At this month’s Crazy Quilters meeting we had our Annual Winter Potluck, which was enhanced by a good old fashioned Yankee Swap. However this time, it wasn’t a purchased gift. The swaps were UFOs and there were some pretty nice projects among the mix. Some had been partially started and others were brand new kits in a package. As with all Yankee Swaps, there were a few favorites that were passed around a few times.

The food was varied and delicious and a cute tray of mice made from half an Oreo cookie, a Hershey’s kiss, a cherry dipped in chocolate and some almonds were a big hit.

The Next Generation

Members of the Crazy Quilters, along with some friends, have been teaching youngsters to sew. The five classes, which have been offered three separate times, were organized by Kellie Crawley, Program Coordinator for the Barnstable Recreation Program and Lori Crawley, President of Crazy Quilters of Cape Cod. With donated and borrowed sewing machines children ranging from fourth to fifth grade, with little to no experience in sewing, are gaining confidence as they create a new project each week. First they made a pincushion, the second week was a stocking and you can see by the smiles how proud they are of their accomplishment! Each week a new skill is introduced.

And lastly, Jacob Stapledon of Children’s Cove shared some photos of our Santa Sacks being filled for distribution to families. We’re hoping our small contribution will help to make a child’s Christmas a little merrier.

We wish everyone a very happy holiday season no matter what or how you celebrate. It is the one time of year that we hopefully can think of others more than we think of ourselves!

November Rushing By

This time of year it always feels like the clock has sped up. You blink and half the month is over, Thanksgiving is around the corner and all of the December preparations and holidays will be crashing into us.

Well, the Crazy Quilters decided to do some looking back during our November meeting. Members brought in the first quilt they made and we heard some great stories about why they decided to try making a quilt.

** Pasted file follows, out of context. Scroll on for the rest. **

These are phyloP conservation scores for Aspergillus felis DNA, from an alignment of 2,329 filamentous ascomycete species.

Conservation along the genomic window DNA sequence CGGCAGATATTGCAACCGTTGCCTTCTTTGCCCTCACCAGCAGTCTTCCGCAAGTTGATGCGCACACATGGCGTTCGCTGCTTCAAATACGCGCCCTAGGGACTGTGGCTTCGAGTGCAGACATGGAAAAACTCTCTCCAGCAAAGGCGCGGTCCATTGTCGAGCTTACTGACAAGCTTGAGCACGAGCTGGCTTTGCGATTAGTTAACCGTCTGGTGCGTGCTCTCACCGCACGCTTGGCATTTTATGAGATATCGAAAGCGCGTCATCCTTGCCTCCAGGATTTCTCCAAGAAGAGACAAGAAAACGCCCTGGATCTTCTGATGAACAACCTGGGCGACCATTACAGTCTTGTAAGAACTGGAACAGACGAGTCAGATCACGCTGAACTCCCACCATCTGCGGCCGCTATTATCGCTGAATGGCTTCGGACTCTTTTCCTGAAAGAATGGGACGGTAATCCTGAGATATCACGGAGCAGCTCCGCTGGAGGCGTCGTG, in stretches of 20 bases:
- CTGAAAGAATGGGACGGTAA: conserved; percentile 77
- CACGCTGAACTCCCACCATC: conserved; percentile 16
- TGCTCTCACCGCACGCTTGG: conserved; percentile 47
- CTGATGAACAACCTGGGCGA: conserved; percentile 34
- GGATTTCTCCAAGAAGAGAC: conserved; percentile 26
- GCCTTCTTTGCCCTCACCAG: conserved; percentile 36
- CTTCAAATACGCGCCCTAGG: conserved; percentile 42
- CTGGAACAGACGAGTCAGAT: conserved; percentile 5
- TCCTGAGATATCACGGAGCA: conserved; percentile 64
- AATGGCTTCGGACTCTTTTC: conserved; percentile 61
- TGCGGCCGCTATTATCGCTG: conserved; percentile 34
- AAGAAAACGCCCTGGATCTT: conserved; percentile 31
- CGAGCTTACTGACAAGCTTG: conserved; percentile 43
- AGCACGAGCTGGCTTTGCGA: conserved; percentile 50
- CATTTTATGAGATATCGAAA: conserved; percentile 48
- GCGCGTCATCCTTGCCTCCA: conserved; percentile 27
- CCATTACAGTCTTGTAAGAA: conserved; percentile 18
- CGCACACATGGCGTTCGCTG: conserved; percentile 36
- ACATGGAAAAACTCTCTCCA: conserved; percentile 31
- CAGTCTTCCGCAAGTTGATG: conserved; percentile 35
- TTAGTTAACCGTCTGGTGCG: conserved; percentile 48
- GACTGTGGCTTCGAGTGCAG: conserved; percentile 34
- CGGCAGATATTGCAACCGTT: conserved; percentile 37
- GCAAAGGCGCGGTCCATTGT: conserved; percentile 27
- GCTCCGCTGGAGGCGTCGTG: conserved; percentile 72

Members also participating in a UFO (Unfinished Objects) Challenge dug into their closets and bags of stuff to pull out projects that had never been completed, and in some cases never even started. They are challenging themselves over the next months to bring the past into the present.

Go to our Events page to view photos of the quilts and projects that were brought in.

We were also pleased this month to once again donate Santa sacks to Children’s Cove, the Cape & Islands Advocacy Center. Children’s Cove does an extremely important job coordinating services for some of our most vulnerable children; those who have been subjected to sexual abuse. Jacob Stapledon, Community Engagement & Education Coordinator informed us that they served 230 families last year. It made us realize we needed to make a lot more sacks!

UPDATE 11.21.22 In an article in today’s Cape Cod Times, Mr. Stapledon stated the number of children’s abuse cases referred have increased by 55% since last and therefore they are planning an expansion.

At this time of year particularly, we should reflect and appreciate how lucky we are and think about those that don’t have the ability to help themselves. Children are our greatest investment and the time spent now helping them grow up to be productive adults is really everyone’s responsibility. It does take a village.

Now’s the time to JOIN or RENEW Memberships

It’s that time again when the guild begins to look forward to another fun year of activities and friendships. If you haven’t received your renewal form at a meeting, you can download a new form HERE. We ask that all members, current or new, complete a 2023 form so we can be sure to have all your current information.

We have attempted to contact several people who expressed interest in joining as a result of attending our Open House and/or a recent meeting. Unfortunately, the emails came back undeliverable or some other error. If you might be one of those people and have not received a membership form in the mail, you can download one from the link above. We’d love to welcome you to our group!

If you’re new to the area and are just looking to meet with people of like interests, we’d love to see you! We are an easy going friendly group. We’re doing our best to make sure everyone can participate and at this time we are able to offer meetings in-person and via Zoom. We’re doing our best to make sure everyone can participate and at this time we are able to offer meetings simultaneously in-person and via Zoom.

Hope to see you soon!